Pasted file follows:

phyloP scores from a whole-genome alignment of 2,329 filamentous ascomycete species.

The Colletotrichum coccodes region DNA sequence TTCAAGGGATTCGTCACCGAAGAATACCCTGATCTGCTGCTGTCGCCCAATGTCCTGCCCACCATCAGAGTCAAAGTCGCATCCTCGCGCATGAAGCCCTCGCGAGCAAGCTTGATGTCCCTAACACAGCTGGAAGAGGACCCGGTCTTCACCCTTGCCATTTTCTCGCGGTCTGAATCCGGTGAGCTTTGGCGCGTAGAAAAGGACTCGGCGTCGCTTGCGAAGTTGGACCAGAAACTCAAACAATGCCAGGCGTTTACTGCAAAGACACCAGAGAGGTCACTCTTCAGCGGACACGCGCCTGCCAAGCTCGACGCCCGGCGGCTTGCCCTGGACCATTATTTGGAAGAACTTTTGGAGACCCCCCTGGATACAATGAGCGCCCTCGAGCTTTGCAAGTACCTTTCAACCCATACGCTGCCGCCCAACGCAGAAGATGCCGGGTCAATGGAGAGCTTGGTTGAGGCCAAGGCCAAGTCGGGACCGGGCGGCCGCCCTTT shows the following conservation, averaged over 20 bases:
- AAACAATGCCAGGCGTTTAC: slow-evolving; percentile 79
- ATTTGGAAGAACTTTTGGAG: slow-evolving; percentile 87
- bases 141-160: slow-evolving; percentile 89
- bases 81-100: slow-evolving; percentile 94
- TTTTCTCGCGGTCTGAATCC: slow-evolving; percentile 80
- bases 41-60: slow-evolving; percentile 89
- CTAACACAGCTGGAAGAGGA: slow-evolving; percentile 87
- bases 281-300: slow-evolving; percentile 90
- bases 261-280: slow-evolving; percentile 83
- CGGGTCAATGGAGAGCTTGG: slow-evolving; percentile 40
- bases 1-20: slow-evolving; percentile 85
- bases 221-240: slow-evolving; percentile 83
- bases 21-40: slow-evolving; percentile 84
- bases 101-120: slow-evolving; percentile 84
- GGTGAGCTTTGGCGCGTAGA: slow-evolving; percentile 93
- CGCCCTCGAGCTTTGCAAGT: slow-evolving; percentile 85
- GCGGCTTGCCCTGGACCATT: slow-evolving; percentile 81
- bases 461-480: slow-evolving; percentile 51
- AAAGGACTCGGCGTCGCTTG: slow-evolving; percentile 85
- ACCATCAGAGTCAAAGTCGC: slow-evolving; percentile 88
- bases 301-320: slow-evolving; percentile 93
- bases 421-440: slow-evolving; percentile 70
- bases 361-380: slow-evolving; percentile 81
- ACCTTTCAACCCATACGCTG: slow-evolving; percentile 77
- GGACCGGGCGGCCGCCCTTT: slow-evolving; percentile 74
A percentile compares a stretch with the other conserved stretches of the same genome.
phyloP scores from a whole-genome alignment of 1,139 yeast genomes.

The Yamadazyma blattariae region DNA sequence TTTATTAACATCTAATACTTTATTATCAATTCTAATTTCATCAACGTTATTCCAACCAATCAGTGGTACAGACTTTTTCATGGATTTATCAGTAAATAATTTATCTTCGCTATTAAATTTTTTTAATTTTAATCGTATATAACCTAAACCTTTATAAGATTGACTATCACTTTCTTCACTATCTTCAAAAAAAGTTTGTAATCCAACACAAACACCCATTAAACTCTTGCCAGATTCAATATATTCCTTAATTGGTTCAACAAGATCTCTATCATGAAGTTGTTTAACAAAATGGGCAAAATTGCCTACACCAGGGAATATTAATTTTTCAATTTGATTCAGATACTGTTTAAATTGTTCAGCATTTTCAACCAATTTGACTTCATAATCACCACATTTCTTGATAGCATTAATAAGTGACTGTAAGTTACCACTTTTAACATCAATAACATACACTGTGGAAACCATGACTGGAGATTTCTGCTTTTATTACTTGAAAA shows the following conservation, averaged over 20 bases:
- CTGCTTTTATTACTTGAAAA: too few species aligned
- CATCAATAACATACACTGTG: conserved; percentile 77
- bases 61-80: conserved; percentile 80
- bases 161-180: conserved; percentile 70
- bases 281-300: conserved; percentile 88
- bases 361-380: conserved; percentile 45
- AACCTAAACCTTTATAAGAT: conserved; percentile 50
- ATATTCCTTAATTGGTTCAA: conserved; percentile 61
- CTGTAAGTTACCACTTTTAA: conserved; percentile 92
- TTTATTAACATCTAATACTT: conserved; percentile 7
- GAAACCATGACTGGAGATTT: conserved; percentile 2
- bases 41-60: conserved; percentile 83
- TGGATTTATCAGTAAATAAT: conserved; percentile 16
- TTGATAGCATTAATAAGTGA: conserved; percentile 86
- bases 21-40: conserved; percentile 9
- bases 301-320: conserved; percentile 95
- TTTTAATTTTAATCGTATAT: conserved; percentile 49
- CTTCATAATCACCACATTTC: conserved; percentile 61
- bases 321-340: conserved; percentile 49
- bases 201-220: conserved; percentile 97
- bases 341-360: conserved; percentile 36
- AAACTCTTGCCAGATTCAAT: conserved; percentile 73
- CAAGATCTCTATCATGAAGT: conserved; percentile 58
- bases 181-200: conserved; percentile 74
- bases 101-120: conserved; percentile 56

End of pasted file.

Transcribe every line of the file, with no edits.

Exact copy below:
phyloP scores from a whole-genome alignment of 2,329 filamentous ascomycete species.

The Colletotrichum coccodes region DNA sequence TTCAAGGGATTCGTCACCGAAGAATACCCTGATCTGCTGCTGTCGCCCAATGTCCTGCCCACCATCAGAGTCAAAGTCGCATCCTCGCGCATGAAGCCCTCGCGAGCAAGCTTGATGTCCCTAACACAGCTGGAAGAGGACCCGGTCTTCACCCTTGCCATTTTCTCGCGGTCTGAATCCGGTGAGCTTTGGCGCGTAGAAAAGGACTCGGCGTCGCTTGCGAAGTTGGACCAGAAACTCAAACAATGCCAGGCGTTTACTGCAAAGACACCAGAGAGGTCACTCTTCAGCGGACACGCGCCTGCCAAGCTCGACGCCCGGCGGCTTGCCCTGGACCATTATTTGGAAGAACTTTTGGAGACCCCCCTGGATACAATGAGCGCCCTCGAGCTTTGCAAGTACCTTTCAACCCATACGCTGCCGCCCAACGCAGAAGATGCCGGGTCAATGGAGAGCTTGGTTGAGGCCAAGGCCAAGTCGGGACCGGGCGGCCGCCCTTT shows the following conservation, averaged over 20 bases:
- AAACAATGCCAGGCGTTTAC: slow-evolving; percentile 79
- ATTTGGAAGAACTTTTGGAG: slow-evolving; percentile 87
- bases 141-160: slow-evolving; percentile 89
- bases 81-100: slow-evolving; percentile 94
- TTTTCTCGCGGTCTGAATCC: slow-evolving; percentile 80
- bases 41-60: slow-evolving; percentile 89
- CTAACACAGCTGGAAGAGGA: slow-evolving; percentile 87
- bases 281-300: slow-evolving; percentile 90
- bases 261-280: slow-evolving; percentile 83
- CGGGTCAATGGAGAGCTTGG: slow-evolving; percentile 40
- bases 1-20: slow-evolving; percentile 85
- bases 221-240: slow-evolving; percentile 83
- bases 21-40: slow-evolving; percentile 84
- bases 101-120: slow-evolving; percentile 84
- GGTGAGCTTTGGCGCGTAGA: slow-evolving; percentile 93
- CGCCCTCGAGCTTTGCAAGT: slow-evolving; percentile 85
- GCGGCTTGCCCTGGACCATT: slow-evolving; percentile 81
- bases 461-480: slow-evolving; percentile 51
- AAAGGACTCGGCGTCGCTTG: slow-evolving; percentile 85
- ACCATCAGAGTCAAAGTCGC: slow-evolving; percentile 88
- bases 301-320: slow-evolving; percentile 93
- bases 421-440: slow-evolving; percentile 70
- bases 361-380: slow-evolving; percentile 81
- ACCTTTCAACCCATACGCTG: slow-evolving; percentile 77
- GGACCGGGCGGCCGCCCTTT: slow-evolving; percentile 74
A percentile compares a stretch with the other conserved stretches of the same genome.
phyloP scores from a whole-genome alignment of 1,139 yeast genomes.

The Yamadazyma blattariae region DNA sequence TTTATTAACATCTAATACTTTATTATCAATTCTAATTTCATCAACGTTATTCCAACCAATCAGTGGTACAGACTTTTTCATGGATTTATCAGTAAATAATTTATCTTCGCTATTAAATTTTTTTAATTTTAATCGTATATAACCTAAACCTTTATAAGATTGACTATCACTTTCTTCACTATCTTCAAAAAAAGTTTGTAATCCAACACAAACACCCATTAAACTCTTGCCAGATTCAATATATTCCTTAATTGGTTCAACAAGATCTCTATCATGAAGTTGTTTAACAAAATGGGCAAAATTGCCTACACCAGGGAATATTAATTTTTCAATTTGATTCAGATACTGTTTAAATTGTTCAGCATTTTCAACCAATTTGACTTCATAATCACCACATTTCTTGATAGCATTAATAAGTGACTGTAAGTTACCACTTTTAACATCAATAACATACACTGTGGAAACCATGACTGGAGATTTCTGCTTTTATTACTTGAAAA shows the following conservation, averaged over 20 bases:
- CTGCTTTTATTACTTGAAAA: too few species aligned
- CATCAATAACATACACTGTG: conserved; percentile 77
- bases 61-80: conserved; percentile 80
- bases 161-180: conserved; percentile 70
- bases 281-300: conserved; percentile 88
- bases 361-380: conserved; percentile 45
- AACCTAAACCTTTATAAGAT: conserved; percentile 50
- ATATTCCTTAATTGGTTCAA: conserved; percentile 61
- CTGTAAGTTACCACTTTTAA: conserved; percentile 92
- TTTATTAACATCTAATACTT: conserved; percentile 7
- GAAACCATGACTGGAGATTT: conserved; percentile 2
- bases 41-60: conserved; percentile 83
- TGGATTTATCAGTAAATAAT: conserved; percentile 16
- TTGATAGCATTAATAAGTGA: conserved; percentile 86
- bases 21-40: conserved; percentile 9
- bases 301-320: conserved; percentile 95
- TTTTAATTTTAATCGTATAT: conserved; percentile 49
- CTTCATAATCACCACATTTC: conserved; percentile 61
- bases 321-340: conserved; percentile 49
- bases 201-220: conserved; percentile 97
- bases 341-360: conserved; percentile 36
- AAACTCTTGCCAGATTCAAT: conserved; percentile 73
- CAAGATCTCTATCATGAAGT: conserved; percentile 58
- bases 181-200: conserved; percentile 74
- bases 101-120: conserved; percentile 56